Meteorological winter -- December, January, February -- is over. It's official. This past winter tied with 1934 for the warmest winter ever in Salem, Oregon.
Portland also had its warmest winter.
It's pretty damn obvious that the weather here in the northwest is getting weirder. Not only here, of course. All over.
The cause is global warming. Almost certainly. I'd leave out the "almost," but I'm scientifically minded, and science is never 100% sure about anything. Just very highly sure.
Three years ago we had a unusual spring cold spell. This year, we had an unusual winter-long warm spell. Just as would be expected if global warming is happening, as it is.
I talked about the reasons why in this post. Extreme weather is going to be more common as the jet stream becomes "wavier" and more persistent in its wavy pattern. According to climate scientists, this likely is caused by the Arctic warming, which leads to a less powerful jet stream.
Oregon's snowpack is at record low levels for the second year in a row. Like Bob Dylan sang, 'You don't need a weatherman to know which way the wind blows."
Global warming is real. It is impacting Salem. It is impacting Oregon. This city, this state, indeed the entire world, need to do something about it.
Yet like I said in a recent Strange Up Salem column, "Salem fiddles while the planet burns."
We've got a Mayor and city council majority who are pressing for an unneeded billion dollar third bridge that will substantially increase Salem's carbon footprint.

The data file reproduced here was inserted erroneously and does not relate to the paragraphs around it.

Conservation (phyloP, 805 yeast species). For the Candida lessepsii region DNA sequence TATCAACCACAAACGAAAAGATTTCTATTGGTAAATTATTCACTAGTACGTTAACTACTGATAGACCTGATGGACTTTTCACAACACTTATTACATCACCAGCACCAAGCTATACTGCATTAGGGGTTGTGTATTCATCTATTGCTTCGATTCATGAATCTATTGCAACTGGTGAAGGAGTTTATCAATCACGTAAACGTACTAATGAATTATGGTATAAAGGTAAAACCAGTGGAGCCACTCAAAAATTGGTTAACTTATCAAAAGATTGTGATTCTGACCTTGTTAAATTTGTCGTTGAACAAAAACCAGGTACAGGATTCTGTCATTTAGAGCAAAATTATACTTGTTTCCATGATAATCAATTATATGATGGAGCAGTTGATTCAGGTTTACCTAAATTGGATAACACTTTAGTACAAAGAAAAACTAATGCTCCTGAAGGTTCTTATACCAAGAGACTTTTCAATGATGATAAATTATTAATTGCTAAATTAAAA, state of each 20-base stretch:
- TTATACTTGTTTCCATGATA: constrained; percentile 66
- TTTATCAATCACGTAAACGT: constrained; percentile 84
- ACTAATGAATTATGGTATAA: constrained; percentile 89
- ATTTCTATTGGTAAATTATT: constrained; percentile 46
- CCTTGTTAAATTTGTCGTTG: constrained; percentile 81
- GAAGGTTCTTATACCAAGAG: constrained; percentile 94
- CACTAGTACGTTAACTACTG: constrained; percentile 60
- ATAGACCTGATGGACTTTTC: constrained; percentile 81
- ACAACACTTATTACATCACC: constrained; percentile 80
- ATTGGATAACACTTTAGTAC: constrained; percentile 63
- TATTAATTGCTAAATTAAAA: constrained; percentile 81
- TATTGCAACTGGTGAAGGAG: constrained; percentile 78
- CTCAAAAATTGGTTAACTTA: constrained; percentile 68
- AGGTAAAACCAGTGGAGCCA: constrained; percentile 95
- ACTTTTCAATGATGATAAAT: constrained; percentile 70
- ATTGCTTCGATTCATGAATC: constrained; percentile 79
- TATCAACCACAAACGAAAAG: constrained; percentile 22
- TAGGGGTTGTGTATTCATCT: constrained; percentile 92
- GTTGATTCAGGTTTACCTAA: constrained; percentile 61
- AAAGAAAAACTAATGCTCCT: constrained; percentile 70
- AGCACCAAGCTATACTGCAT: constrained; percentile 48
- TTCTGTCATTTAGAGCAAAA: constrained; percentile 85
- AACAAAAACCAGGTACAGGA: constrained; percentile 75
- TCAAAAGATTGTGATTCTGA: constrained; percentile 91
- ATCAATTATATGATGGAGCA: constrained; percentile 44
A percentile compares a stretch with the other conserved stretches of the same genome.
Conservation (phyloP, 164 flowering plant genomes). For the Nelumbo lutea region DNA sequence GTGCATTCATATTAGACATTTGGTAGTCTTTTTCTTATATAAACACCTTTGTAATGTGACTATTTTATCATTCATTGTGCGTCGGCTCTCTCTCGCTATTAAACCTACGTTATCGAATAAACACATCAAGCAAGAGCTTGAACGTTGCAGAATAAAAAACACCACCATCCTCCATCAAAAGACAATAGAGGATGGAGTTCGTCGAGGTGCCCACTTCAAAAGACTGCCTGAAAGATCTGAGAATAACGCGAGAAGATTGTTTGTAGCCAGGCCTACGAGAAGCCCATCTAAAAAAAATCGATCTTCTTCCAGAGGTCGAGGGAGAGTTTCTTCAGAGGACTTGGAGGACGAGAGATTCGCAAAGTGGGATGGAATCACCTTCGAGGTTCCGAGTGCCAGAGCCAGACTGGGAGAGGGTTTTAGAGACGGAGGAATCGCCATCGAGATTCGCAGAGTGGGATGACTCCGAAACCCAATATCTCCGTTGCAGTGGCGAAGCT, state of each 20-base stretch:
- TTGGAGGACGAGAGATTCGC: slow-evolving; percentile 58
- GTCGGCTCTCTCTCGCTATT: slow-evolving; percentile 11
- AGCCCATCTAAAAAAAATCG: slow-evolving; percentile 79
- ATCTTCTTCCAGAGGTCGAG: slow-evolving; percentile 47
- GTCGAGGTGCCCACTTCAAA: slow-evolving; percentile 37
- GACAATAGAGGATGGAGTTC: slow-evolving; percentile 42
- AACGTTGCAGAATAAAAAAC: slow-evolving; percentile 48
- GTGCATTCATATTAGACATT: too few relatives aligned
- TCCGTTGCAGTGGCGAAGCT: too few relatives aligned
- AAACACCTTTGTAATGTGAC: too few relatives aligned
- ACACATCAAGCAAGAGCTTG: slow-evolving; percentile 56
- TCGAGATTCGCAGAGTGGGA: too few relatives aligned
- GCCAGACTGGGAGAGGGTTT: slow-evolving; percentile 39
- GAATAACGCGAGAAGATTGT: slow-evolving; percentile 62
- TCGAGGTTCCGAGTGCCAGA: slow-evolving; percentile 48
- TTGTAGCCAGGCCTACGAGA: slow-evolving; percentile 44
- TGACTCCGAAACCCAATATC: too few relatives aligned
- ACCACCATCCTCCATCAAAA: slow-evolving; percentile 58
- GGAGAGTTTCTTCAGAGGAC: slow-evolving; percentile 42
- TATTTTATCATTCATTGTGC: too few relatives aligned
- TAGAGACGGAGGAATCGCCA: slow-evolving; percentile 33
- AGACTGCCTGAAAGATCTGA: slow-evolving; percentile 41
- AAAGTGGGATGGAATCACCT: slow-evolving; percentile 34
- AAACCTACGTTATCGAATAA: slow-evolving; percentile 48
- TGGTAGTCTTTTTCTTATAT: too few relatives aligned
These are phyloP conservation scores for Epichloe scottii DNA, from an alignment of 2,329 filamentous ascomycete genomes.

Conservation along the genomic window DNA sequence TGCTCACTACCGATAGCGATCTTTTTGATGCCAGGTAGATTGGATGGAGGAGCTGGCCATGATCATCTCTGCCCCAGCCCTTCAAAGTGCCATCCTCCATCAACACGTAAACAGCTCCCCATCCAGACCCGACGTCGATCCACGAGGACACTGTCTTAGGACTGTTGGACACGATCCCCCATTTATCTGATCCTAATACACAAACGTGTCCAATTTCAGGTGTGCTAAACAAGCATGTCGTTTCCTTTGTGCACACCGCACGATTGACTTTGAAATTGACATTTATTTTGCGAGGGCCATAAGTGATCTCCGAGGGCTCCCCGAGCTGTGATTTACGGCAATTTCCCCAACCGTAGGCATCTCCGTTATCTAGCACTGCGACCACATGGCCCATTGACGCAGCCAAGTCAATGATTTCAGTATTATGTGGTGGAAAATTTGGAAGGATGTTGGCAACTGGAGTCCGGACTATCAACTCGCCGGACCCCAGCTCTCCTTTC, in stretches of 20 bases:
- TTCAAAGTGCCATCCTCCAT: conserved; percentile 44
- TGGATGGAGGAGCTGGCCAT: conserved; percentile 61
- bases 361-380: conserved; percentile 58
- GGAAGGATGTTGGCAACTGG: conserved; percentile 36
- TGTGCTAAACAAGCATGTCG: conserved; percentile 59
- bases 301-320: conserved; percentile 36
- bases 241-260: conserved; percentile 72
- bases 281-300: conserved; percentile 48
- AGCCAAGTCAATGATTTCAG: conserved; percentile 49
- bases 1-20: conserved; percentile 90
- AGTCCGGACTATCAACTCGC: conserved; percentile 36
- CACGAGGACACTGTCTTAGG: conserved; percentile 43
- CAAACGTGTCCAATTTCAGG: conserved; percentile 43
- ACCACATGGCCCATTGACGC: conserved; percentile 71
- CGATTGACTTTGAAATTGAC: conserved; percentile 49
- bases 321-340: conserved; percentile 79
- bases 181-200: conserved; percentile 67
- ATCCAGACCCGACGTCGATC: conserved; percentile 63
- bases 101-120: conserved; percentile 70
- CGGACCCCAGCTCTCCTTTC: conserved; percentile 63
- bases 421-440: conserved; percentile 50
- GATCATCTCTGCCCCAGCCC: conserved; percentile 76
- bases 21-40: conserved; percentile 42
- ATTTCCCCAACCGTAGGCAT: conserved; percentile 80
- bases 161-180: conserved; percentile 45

We have a local newspaper, the Statesman Journal, that regularly publishes opinion pieces and letters to the editor by global warming deniers, and has editorialized in favor of the Keystone XL pipeline -- which climate experts say must be stopped to prevent the catastrophe that would result from using up Canada's oil sands.
If our City's leaders believe in global warming, they sure aren't acting like they do. So my theory is... they don't believe in it.
I know. This is Oregon. Western Oregon. Willamette Valley Oregon. Where Portland, Corvallis, and Eugene are. Not Texas or Oklahoma.
But Salem is a different city animal from the towns around us. We're way behind the times when it comes to things these cities do much better than us at.
Bike lanes. Mass transit. New urbanism. Social equity. And also, scientific literacy.
Yeah, it's embarrassing. Along with disturbing. Optimist that I am, though, I'm hoping that this year's record-breaking warm winter and low snowpack will wake up the climate change deniers in this town to the reality that faces us.
Do something about global warming, or it is going to do a lot to us.
Civilization won't be the same if temperatures caused by human greenhouse gas emissions keep on rising as they are.
The question is: do our Mayor, City Manager, city councilors, and Statesman Journal newspaper executives care enough about this town, and the entire Earth, to stop hiding their heads in science-denying sand?